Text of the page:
The deadtime Johnson is referring to is the time it takes to get the data from point A to point B through their internal mail system or even the mail itself. Because UtilityCenter is all digital, the data can be moved digitally with no time lost. Time is cut down from two to three days without the internal delays of moving paper. Johnson said this translates to labor savings plus improvement in customer service because a utility can then be more responsive to the customer.
With UtilityCenter, utilities can see work throughout the system in all stages of the construction process because it’s all taking place on a common platform using a visual system, which is valuable for outage management. “The initiation, design, construction, as built all can be seen by all users throughout the system,” Johnson pointed out, “historically where you have a GIS system, typically there are jobs in design that are put in, but that information isn’t generally available enterprise wide throughout the solution. It’s in some kind of process where it may be in one application. A guy is doing design until it gets completed, then it gets sent to
the construction crew and they get it done and it finally makes its way to be posted to the map. So that information is not readily available for dispatch and the control center so they’re usually working on it, but they don’t have graphical representation of it. For outage management, responding to trouble tickets, or when you have a problem in a utility, it’s in and around new construction. Because our system is cohesive, they can see that new construction, see that line that’s under the design even though it hasn’t yet been posted to the GIS as finished.”
The ability to see all work in progress throughout the utility and on a geographic map, helps improve users’ awareness which subsequently improves dispatching and safety throughout the utility, according to Johnson. “Because we’re capturing all that information and building a digital network so we can model how the utility is being switched, and how it’s being fed from each customer point electrically in near real time, within seconds of the switching, the model gets updated. All changes that occur happen very rapidly, projects are being implemented on a day to day basis, and that update gets to the map quickly so that dispatching outage management stays up to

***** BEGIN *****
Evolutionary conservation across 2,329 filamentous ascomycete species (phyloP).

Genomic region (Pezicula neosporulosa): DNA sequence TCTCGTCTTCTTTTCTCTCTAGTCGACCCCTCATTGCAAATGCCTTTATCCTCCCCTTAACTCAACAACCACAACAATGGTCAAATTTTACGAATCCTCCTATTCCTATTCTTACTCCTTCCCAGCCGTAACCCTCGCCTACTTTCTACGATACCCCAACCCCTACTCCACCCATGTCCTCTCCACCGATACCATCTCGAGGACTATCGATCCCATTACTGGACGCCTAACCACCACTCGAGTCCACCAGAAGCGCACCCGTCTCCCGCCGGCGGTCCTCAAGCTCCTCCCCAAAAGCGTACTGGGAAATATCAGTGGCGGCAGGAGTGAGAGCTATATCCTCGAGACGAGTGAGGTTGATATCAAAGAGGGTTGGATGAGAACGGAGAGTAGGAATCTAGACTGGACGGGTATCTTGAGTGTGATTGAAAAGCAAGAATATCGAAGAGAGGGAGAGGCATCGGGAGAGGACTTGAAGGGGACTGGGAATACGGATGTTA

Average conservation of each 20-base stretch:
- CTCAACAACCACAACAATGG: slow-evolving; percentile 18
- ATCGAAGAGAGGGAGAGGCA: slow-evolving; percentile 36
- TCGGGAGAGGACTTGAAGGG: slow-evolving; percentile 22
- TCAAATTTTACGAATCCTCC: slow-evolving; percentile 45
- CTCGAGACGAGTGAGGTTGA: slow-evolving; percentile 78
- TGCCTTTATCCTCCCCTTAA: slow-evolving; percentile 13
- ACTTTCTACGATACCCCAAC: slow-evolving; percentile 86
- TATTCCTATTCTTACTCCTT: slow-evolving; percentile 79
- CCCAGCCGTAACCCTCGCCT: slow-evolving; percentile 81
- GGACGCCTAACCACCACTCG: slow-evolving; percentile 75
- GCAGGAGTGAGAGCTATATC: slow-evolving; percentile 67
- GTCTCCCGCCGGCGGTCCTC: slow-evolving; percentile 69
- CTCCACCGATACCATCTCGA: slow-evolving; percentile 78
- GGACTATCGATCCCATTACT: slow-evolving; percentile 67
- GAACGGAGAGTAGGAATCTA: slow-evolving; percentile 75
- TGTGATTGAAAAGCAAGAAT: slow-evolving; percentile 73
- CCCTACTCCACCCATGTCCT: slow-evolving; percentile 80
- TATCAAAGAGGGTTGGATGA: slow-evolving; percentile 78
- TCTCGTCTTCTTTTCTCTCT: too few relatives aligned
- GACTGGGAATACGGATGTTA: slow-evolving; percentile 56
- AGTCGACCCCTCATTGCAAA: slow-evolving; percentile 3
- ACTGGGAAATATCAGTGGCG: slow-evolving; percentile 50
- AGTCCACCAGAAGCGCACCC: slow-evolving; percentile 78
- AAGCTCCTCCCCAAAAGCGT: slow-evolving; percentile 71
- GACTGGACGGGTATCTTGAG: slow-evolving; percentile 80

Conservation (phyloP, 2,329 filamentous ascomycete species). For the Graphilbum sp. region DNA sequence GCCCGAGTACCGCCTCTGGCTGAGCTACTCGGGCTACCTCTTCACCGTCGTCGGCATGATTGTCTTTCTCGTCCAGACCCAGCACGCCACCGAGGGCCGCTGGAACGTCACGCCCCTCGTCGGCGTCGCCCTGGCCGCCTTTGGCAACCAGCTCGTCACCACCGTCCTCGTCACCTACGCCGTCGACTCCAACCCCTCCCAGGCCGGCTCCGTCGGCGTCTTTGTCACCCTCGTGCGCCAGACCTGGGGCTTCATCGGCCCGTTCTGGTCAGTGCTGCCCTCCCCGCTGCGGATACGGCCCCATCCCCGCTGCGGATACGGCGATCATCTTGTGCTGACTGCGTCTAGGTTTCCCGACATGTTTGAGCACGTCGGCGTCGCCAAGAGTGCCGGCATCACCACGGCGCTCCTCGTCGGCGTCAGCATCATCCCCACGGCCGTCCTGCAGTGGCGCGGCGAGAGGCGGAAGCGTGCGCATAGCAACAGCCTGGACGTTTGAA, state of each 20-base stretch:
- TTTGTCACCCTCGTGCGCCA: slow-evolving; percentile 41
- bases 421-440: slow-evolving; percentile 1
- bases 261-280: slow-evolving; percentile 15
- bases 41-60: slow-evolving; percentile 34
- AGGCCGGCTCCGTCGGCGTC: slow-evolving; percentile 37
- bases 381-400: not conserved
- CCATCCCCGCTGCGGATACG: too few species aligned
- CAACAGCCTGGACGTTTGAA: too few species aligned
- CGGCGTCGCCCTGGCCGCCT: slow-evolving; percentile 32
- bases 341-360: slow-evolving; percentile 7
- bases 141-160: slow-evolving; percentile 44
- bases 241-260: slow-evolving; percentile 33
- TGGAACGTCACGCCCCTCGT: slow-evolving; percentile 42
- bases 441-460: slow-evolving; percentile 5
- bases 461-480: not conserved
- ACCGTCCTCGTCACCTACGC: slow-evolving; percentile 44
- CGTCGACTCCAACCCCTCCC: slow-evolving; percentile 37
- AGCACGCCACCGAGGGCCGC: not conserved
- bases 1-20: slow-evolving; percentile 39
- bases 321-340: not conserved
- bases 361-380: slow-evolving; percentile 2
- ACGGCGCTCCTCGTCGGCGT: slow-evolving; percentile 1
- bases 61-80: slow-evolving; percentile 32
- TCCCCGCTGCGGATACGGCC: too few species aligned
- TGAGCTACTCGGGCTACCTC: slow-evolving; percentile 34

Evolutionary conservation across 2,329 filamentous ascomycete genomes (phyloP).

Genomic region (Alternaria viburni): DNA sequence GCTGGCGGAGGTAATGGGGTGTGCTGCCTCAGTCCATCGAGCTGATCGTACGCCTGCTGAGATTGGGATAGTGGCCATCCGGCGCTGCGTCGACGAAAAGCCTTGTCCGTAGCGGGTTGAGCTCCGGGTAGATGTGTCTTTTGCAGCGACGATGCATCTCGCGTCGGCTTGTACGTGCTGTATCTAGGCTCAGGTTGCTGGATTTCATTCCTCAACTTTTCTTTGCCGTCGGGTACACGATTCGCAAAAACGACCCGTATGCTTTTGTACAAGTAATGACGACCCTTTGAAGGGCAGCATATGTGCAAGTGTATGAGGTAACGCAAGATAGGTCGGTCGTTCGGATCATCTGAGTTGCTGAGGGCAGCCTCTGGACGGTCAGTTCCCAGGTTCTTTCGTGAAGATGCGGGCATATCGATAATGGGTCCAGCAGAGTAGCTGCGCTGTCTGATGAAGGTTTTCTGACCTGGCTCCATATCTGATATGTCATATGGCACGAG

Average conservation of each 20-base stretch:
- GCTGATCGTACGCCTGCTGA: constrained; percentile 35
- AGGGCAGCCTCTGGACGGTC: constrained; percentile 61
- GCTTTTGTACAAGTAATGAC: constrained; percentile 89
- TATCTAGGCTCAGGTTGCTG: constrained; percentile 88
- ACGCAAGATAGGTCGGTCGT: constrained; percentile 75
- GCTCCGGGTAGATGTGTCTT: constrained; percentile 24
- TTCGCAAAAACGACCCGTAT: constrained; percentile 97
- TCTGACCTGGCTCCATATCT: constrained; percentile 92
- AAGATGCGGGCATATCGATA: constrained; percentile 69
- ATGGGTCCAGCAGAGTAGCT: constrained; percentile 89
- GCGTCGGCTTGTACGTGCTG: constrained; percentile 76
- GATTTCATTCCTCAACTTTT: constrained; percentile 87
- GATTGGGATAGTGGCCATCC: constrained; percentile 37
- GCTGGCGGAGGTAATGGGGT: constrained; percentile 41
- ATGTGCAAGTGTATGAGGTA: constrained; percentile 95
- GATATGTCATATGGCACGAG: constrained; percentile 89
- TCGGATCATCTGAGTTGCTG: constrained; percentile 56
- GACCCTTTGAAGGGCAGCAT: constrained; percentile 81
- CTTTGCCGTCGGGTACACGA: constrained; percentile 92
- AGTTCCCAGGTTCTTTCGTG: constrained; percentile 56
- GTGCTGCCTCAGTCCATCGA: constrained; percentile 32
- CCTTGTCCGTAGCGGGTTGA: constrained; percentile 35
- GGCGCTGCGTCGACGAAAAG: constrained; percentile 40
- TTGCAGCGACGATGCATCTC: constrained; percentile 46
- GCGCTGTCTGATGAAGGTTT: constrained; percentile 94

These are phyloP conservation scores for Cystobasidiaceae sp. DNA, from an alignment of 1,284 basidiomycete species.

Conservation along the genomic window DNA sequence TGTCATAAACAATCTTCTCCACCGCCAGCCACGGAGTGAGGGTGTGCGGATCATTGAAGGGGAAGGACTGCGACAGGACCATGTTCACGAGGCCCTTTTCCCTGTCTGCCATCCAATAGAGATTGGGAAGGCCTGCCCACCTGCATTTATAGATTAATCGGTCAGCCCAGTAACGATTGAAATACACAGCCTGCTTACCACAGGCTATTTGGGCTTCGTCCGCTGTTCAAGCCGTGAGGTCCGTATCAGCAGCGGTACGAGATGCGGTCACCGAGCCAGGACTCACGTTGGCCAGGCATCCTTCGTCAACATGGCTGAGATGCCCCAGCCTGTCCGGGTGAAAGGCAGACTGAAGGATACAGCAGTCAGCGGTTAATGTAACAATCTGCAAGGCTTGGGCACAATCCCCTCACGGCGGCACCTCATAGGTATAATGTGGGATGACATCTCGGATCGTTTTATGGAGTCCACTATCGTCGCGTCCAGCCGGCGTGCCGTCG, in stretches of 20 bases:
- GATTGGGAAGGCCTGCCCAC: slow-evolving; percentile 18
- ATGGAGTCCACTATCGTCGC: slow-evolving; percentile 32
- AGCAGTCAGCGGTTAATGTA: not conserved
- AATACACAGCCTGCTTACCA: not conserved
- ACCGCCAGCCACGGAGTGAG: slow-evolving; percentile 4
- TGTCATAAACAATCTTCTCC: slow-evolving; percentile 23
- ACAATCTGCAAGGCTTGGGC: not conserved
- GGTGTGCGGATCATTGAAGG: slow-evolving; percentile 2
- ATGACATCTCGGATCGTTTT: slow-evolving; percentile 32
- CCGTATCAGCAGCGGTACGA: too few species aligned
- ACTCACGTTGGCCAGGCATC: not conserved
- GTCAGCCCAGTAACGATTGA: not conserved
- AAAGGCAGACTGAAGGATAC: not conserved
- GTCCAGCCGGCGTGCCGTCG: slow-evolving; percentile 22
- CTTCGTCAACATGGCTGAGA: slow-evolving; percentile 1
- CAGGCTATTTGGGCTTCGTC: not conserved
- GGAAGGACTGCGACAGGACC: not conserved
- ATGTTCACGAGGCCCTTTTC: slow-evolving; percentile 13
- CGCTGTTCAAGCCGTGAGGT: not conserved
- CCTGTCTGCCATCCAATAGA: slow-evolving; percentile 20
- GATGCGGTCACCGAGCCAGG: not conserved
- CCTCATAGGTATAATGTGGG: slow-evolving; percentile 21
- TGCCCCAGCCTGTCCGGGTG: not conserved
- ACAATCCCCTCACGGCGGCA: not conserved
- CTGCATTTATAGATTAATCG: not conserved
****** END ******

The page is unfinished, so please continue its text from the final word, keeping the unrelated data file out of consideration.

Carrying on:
The response time and overtime are decreased, which Johnson attributes to UtilityCenter since customers have seen reductions in overtime costs associated with outages because of accurate predictions of where the outages occur, thus knowing where to send the crews at what time of day, because they are able to track that information.
Efficiencies are also defined because customers now have information that they can manage, where in the past, they didn’t have a good repository of all that data that they could effectively evaluate. “Now that they have that solution, they can start making process changes that aren’t directly related to the software solution itself, because they are able to view that data, manage it and understand where they can make improvements to their efficiencies,” concluded Johnson.